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rounds off his appeals with some allusion, that
may be supposed to be in my way, to the
popular subject of the hour.

His life presents a series of inconsistencies.
Sometimes he has never written such a letter
before. He blushes with shame. That is the
first time; that shall be the last. Don't
answer it, and let it be understood that, then,
he will kill himself quietly. Sometimes (and
more frequently) he has written a few such
letters. Then he encloses the answers, with
an intimation that they are of inestimable
value to him, and a request that they may be
carefully returned. He is fond of enclosing
somethingverses, letters, pawnbrokers'
duplicates, anything to necessitate an answer.
He is very severe upon 'the pampered minion
of fortune,' who refused him the half-sovereign
referred to in the enclosure number twobut
he knows me better.

He writes in a variety of styles; sometimes
in low spirits; sometimes quite jocosely.
When he is in low spirits, he writes down-hill,
and repeats wordsthese little indications
being expressive of the perturbation of his
mind. When he is more vivacious, he is frank
with me; he is quite the agreeable rattle.
I know what human nature is,—who better?
Well! He had a little money once, and he ran
through itas many men have done before
him. He finds his old friends turn away from
him nowmany men have done that before
him, too! Shall he tell me why he writes to
me? Because he has no kind of claim upon me.
He puts it on that ground, plainly; and begs
to ask for the loan (as I know human nature)
of two sovereigns, to be repaid next Tuesday
six weeks, before twelve at noon.

Sometimes, when he is sure that I have
found him out, and that there is no chance of
money, he writes to inform me that I have
got rid of him at last. He has enlisted into
the Company's service, and is off directly
but he wants a cheese. He is informed by the
serjeant that it is essential to his prospects in
the regiment that he should take out a single-
Gloucester cheese, weighing from twelve to
fifteen pounds. Eight or nine shillings would
buy it. He does not ask for money, after what
has passed; but if he calls at nine to-morrow
morning, may he hope to find a cheese? And
is there anything he can do to show his
gratitude in Bengal?

Once, he wrote me rather a special letter
proposing relief in kind. He had got into a
little trouble by leaving parcels of mud done
up in brown paper, at people's houses, on
pretence of being a Railway-Porter, in which
character he received carriage money. This
sportive fancy he expiated in the House of
Correction. Not long after his release, and on
a Sunday morning, he called with a letter
(having first dusted himself all over), in
which he gave me to understand that, being
resolved to earn an honest livelihood, he had
been travelling about the country with a cart
of crockery. That he had been doing pretty
well, until the day before, when his horse had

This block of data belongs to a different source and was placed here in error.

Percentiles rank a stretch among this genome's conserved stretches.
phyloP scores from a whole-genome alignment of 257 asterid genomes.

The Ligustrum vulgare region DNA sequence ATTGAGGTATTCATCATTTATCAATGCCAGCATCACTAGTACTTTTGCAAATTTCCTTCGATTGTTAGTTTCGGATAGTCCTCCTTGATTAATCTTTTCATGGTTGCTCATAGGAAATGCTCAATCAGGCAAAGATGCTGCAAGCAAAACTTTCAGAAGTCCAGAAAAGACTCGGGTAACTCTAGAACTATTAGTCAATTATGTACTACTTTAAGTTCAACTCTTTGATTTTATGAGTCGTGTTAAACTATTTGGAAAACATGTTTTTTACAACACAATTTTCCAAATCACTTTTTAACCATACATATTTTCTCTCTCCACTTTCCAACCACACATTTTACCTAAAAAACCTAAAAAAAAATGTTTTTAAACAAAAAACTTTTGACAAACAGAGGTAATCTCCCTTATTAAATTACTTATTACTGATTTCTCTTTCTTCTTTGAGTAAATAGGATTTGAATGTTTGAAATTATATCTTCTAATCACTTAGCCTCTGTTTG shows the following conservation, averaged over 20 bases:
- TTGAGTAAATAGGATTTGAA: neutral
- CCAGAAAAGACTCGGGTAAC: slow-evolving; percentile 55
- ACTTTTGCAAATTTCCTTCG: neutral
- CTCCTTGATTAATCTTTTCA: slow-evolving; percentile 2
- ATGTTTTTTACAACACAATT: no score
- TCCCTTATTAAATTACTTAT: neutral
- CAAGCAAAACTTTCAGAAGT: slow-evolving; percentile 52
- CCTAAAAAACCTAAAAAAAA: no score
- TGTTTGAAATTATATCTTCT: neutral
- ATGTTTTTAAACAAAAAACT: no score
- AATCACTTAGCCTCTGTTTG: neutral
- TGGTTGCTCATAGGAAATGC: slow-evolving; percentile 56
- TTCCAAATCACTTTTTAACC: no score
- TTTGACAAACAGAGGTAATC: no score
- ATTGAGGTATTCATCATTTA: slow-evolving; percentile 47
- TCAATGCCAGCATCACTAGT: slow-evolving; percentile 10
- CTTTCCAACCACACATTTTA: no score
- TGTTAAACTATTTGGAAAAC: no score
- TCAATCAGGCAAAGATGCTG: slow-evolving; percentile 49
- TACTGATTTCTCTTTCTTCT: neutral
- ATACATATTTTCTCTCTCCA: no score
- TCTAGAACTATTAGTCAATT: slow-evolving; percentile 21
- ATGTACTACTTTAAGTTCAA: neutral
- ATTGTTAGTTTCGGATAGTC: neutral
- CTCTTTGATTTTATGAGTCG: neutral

dropped down dead near Chatham, in Kent.
That this had reduced him to the unpleasant
necessity of getting into the shafts himself,
and drawing the cart of crockery to London
a somewhat exhausting pull of thirty miles.
That he did not venture to ask again for
money; but that if I would have the goodness
to leave him out a donkey, he would call
for the animal before breakfast!

At another time, my friend (I am describing
actual experiences) introduced himself as a
literary gentleman in the last extremity of
distress. He had had a play accepted at a
certain Theatrewhich was really open; its
representation was delayed by the indisposition
of a leading actorwho was really ill;
and he and his were in a state of absolute
starvation. If he made his necessities known
to the Manager of the Theatre, he put it to
me to say what kind of treatment he might
expect? Well! we got over that difficulty to
our mutual satisfaction. A little while afterwards
he was in some other straitI think
Mrs. Southcote, his wife, was in extremity
and we adjusted that point too. A little
while afterwards, he had taken a new house,
and was going headlong to ruin for want of a
water-butt. I had my misgivings about the
water-butt, and did not reply to that epistle.
But, a little while afterwards, I had reason to
feel penitent for my neglect. He wrote me
a few broken-hearted lines, informing me that
the dear partner of his sorrows died in his
arms last night at nine o'clock!

I dispatched a trusty messenger to comfort
the bereaved mourner and his poor children:
but the messenger went so soon, that the play
was not ready to be played out; my friend
was not at home, and his wife was in a most
delightful state of health. He was taken up
by the Mendicity Society (informally it afterwards
appeared), and I presented myself at
a London Police-Office with my testimony
against him. The Magistrate was wonderfully
struck by his educational acquirements,
deeply impressed by the excellence of his
letters, exceedingly sorry to see a man of his
attainments there, complimented him highly
on his powers of composition, and was quite
charmed to have the agreeable duty of
discharging him. A collection was made for the
'poor fellow,' as he was called in the reports,
and I left the court with a comfortable sense
of being universally regarded as a sort of
monster. Next day, comes to me a friend
of mine, the governor of a large prison, 'Why
did you ever go to the Police-Office against
that man,' says he, 'without coming to me
first? I know all about him and his frauds.
He lodged in the house of one of my warders, at
the very time when he first wrote to you; and
then he was eating spring-lamb at eighteen-
pence a pound, and early asparagus at I
don't know how much a bundle!' On that
very same day, and in that very same hour,
my injured gentleman wrote a solemn address

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